“The hammocks were always there, as far as I know,” Bean later explained to Eric Jones of the Apollo Lunar Surface Journal. “We always were going to have them. There wasn’t any last-minute thought, ‘Well, hey, we gotta give you somewhere to sleep.’ I think we always knew we were having hammocks.” After rigging up the hammocks—with Conrad’s closest to the LM ceiling—the Commander moved to the raised aft section of the cabin, to enable Bean to get into his makeshift bed for the night.

Diagram of the hammock layout in the tiny cabin. The Commander occupied the top hammock, positioned fore-aft, whilst the Lunar Module Pilot (LMP) took the lower hammock, positioned athwart-ship. Image Credit: NASA, with thanks to Ed Hengeveld

Diagram of the hammock layout in the tiny cabin. The Commander occupied the top hammock, positioned fore-aft, whilst the Lunar Module Pilot (LMP) took the lower hammock, positioned athwart-ship. Image Credit: NASA, with thanks to Ed Hengeveld

Sleeping in their suits, Conrad admitted, as quoted by his wife, Nancy, in her biography, Rocketman, was about as snug as sleeping in football pads, and he caught himself on several occasions gazing through the triangular windows of the LM Intrepid at the bright lunar terrain outside. As with the experience of Armstrong and Aldrin, however, their sleep was far from fitful. Cooling water had somehow gotten into one of Conrad’s boots and the right leg of his suit had been poorly adjusted before launch, making it too short, and this created the effect of pulling on his shoulder. He woke Bean at one stage and they untied and retied cords around the leg of the suit. Yet the two men barely slept; Bean later regretted not taking a sleeping pill, and they dozed for no more than a few hours apiece. Conrad found the soft strains of Patsy Cline from a small cassette tape recorder was the best sleeping aid.

Fifteen months later, in February 1971, with Apollo 13 having been aborted during its journey to the Moon, the landing crew of Apollo 14 were the next pair of humans to spend a night in the uncomfortable LM, surrounded by the ethereal stillness of Fra Mauro foothills. After concluding the first of their two EVAs, Commander Al Shepard and LMP Ed Mitchell strung their hammocks in a crisscross formation across the tiny cabin and struggled to sleep. First, they stowed their boots on the left side of the cabin, removed their helmets—placing one on the floor and the other upon the ascent engine cover—then unrolled and rigged up their hammocks. “Remember, still being in the suits, we had our air and our water still going through the suits,” Mitchell told Eric Jones of the Apollo Lunar Surface Journal. “And so, in rigging your hammock, you had to make sure you rigged it so that, when you got into it, your umbilicals had a free route to the [Environmental Control System] stations. If you got tangled up and on the wrong side of it, you were in deep yogurt. It was very carefully choreographed, to get everything in the right place at the right time.”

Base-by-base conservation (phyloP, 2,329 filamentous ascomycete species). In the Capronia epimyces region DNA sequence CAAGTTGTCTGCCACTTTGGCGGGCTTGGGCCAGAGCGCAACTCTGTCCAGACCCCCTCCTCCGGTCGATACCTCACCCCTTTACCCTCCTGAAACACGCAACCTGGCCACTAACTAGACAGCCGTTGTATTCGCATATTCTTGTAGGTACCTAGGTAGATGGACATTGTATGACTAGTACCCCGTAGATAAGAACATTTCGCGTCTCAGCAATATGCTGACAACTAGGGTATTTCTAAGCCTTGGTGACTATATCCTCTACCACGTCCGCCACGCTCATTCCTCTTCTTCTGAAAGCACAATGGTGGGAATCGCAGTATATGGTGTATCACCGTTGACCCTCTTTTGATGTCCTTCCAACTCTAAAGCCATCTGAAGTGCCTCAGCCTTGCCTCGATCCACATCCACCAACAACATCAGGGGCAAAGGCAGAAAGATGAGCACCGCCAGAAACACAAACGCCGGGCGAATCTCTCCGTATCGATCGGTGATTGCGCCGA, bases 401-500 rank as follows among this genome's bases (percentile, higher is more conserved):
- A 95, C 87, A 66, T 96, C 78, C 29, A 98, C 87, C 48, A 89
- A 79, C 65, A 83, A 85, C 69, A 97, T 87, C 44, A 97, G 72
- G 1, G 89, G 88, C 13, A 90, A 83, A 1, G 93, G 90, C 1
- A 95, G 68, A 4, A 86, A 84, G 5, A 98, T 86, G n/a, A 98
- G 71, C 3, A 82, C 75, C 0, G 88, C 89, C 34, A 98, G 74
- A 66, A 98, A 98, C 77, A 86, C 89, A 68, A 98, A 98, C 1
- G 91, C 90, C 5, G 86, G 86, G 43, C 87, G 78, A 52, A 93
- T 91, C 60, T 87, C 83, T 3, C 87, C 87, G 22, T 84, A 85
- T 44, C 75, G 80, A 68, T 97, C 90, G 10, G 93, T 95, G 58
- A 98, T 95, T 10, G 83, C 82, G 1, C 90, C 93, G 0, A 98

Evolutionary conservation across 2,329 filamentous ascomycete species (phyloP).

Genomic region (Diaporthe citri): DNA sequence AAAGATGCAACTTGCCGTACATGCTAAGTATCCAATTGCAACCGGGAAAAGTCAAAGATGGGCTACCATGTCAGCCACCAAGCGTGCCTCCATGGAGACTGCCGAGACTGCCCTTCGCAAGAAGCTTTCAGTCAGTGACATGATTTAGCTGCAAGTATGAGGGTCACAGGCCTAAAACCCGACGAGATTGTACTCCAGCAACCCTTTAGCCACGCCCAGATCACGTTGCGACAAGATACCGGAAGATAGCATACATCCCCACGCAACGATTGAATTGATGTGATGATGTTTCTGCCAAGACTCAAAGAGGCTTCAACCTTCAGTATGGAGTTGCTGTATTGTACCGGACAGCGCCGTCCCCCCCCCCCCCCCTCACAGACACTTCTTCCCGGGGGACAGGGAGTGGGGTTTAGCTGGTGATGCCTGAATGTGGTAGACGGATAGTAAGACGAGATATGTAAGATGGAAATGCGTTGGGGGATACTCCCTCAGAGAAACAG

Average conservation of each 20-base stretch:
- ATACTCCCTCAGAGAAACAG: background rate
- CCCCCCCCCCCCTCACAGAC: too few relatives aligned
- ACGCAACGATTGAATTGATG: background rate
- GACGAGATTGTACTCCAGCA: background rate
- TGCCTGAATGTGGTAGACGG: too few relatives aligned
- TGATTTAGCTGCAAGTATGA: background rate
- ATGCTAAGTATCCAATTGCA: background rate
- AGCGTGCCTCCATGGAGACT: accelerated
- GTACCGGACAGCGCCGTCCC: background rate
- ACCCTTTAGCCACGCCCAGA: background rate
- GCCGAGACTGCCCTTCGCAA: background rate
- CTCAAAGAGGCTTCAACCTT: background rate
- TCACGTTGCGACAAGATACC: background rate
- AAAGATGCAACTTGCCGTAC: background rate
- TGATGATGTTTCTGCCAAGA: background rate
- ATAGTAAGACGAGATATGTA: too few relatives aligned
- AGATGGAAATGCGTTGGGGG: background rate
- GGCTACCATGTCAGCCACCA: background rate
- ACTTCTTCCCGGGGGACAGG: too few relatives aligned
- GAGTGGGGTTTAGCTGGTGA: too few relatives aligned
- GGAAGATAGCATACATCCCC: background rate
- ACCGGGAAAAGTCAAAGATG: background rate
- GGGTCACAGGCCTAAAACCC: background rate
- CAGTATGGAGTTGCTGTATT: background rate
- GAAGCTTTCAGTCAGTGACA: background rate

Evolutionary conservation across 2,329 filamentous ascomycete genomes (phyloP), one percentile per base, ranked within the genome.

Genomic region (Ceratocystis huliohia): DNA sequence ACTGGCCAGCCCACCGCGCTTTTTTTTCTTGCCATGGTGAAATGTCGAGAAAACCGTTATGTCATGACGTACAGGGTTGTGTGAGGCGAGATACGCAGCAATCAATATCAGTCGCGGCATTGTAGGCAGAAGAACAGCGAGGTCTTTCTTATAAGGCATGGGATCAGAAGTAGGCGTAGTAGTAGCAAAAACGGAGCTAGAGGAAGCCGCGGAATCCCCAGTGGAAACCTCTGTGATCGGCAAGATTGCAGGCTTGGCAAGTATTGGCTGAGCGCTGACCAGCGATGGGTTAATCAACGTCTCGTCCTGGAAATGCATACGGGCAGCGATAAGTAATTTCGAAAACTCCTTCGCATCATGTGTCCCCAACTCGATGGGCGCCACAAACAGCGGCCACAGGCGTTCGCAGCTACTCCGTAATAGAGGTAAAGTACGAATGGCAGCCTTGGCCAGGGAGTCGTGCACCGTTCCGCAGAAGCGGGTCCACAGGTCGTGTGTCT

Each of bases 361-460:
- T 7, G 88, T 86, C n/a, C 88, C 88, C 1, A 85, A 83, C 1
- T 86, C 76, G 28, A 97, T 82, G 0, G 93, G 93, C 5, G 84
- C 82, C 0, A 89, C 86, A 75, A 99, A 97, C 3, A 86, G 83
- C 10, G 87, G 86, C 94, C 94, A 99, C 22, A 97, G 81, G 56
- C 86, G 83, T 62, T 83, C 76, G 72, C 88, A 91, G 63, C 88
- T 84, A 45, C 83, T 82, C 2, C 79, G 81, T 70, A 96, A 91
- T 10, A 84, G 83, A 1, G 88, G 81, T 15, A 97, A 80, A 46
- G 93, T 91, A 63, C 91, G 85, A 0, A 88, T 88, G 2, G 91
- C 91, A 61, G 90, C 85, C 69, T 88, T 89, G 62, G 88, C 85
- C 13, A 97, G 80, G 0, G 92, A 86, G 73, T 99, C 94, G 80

Neither man opted to use earplugs; in Michell’s words, they wanted to be able to hear every sound. “But sleep was almost impossible,” wrote Shepard’s biographer, Neal Thompson, in Light This Candle. “Shepard felt like he had no place to rest his head. Air hissed from the air conditioner. Mitchell kept raising the window shades to look outside.” Their LM Antares had touched down at the slight angle, of about 8 degrees, and every move they made generated the subconscious feeling that their ship was about to tip over. On one occasion, Shepard scrambled out of his hammock and promptly fell onto his crewmate. After his return to Earth, Mitchell pointed out that the slight angle probably would have been less noticeable when standing upright, but when trying to sleep it was obvious. “If we had to land at the limit of the LM envelope—about 10-15 degrees—I think the guys would find it almost intolerable to work in the LM and sleep in it at that angle,” he recalled in his post-flight technical debriefing.

At other times, both men were awakened from their light slumber by the mild groaning of Antares’ systems, the rustling of its paper-thin walls, and the gentle hiss of its life-sustaining machinery. One conversation between them is particularly comical:

“Ed? Did you hear that?” Shepard whispered.

“Hell, yes, I heard that.”

“What the hell was that?”

“I don’t know.”

A few seconds passed. Then:

“Ed?”

“What?”

“Why the hell are we whispering?”

Al Shepard (foreground) and Ed Mitchell, pictured in the Lunar Module (LM) simulator during training. Photo Credit: NASA

Al Shepard (foreground) and Ed Mitchell, pictured in the Lunar Module (LM) simulator during training. Photo Credit: NASA